Thus far, hot stove season is simmering, but the bombshells won't truly be dropped until the winter GM meetings kick off and some roster jenga'ing took place in preparation for next month's Rule 5 draft. However, the biggest news during this portion of the dead time was and always is the announcement of the yearly National Baseball Hall of Fame ballot, which dropped yesterday. After all, we baseball fans love to debate who belongs and who doesn't.
This year's Cubby-connected contenders feature a pair of familiar faces who have been on the yearly BBWA ballot for a little while now and a few "fresh-faced" newcomers too. Shall we take a look?
Both Lee Smith and Sammy Sosa are major players in the history of the Chicago National League Ballclub. However, unfortunately both men come with their fair share of baggage, as well.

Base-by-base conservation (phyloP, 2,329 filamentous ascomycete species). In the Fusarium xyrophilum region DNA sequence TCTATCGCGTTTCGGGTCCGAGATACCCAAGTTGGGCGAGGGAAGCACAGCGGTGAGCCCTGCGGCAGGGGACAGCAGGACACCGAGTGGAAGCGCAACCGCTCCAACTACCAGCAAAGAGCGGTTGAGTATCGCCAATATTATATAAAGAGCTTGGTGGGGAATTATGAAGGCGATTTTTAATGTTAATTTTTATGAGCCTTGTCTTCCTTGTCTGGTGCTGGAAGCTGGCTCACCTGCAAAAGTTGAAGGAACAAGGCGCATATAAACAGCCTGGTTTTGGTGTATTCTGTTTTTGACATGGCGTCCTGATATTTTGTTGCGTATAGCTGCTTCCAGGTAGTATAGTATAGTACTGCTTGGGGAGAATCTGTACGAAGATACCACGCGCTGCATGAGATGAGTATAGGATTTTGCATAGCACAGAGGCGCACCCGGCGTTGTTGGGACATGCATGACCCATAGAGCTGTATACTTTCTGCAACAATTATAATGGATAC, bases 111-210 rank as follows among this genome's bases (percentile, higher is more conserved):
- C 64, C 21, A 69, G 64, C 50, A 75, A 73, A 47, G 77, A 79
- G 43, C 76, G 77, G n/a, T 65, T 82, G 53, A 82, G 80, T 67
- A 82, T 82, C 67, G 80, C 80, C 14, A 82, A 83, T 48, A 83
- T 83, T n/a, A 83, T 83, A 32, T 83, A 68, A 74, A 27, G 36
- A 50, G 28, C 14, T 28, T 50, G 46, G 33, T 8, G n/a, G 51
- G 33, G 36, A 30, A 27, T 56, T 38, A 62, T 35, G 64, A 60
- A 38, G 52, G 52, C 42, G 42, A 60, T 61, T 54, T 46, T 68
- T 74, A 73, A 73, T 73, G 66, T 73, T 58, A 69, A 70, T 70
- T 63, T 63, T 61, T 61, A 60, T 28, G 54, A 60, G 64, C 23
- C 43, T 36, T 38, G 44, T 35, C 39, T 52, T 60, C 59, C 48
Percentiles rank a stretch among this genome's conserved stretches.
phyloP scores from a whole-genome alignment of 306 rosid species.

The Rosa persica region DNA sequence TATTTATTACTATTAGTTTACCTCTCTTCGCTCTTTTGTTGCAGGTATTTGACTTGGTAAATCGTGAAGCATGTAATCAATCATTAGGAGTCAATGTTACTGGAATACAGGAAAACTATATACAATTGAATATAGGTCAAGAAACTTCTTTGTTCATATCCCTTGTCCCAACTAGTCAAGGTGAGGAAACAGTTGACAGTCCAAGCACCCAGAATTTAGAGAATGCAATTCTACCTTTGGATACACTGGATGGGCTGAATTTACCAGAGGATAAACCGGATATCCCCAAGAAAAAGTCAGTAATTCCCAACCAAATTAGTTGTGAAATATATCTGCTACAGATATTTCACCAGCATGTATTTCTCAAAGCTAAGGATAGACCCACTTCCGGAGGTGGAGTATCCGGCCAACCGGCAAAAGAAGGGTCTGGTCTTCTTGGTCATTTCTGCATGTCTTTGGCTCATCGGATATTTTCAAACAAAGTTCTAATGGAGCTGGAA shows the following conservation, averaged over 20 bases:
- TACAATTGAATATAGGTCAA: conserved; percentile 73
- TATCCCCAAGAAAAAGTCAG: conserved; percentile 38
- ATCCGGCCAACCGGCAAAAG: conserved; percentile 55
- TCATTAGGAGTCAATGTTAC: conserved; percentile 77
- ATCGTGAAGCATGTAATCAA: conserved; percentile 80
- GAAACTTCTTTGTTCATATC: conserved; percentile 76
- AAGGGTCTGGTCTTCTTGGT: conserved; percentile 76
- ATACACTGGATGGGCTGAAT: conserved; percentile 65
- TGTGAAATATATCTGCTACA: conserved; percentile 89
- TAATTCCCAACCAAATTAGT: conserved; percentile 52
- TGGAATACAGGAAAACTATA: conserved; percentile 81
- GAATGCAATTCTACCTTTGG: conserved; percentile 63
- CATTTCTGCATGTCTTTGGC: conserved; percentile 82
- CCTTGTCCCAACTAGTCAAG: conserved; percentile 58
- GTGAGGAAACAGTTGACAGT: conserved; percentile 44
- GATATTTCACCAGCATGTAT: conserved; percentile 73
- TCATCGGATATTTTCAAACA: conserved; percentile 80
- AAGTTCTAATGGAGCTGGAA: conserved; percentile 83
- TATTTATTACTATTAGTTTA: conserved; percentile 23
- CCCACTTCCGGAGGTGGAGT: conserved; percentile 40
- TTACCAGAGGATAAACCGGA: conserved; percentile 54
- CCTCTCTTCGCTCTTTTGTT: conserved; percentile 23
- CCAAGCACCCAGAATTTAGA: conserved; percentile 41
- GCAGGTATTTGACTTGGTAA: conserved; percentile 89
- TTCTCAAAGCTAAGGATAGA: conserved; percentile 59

Lee Smith is in "do or die" mode. If the closer doesn't make it past the 75% mark this time around, he will drop off the ballot and won't be up for induction again until he's eligible for the Eras Committees (more on that later). Smith was once the all-time, career leader in saves with 478, but has since slipped down to third, behind Mariano Rivera and ballot-mate Trevor Hoffman. Furthermore, the true merit of closers in the HOF continues to be debated, especially true specialists such as Smith.
However, ranking third all-time behind two sure-fire HOF'ers certainly speaks and since "lesser" closers (i.e. Bruce Sutter, Rollie Fingers, Dennis Eckersley, etc.) have passed the test, Smith's exclusion feels like a glaring oversight.
Meanwhile, on the surface level, Slammin' Sammy Sosa's eye-popping numbers scream first ballot inductee - 609 homers, 9x an All Star, an MVP award and his role in the famous 1998 assault on Roger Maris' record should seal the deal quite easily. Of course, as with any slugger from the 90's/00's, the legitimacy of his marks are murky, at best.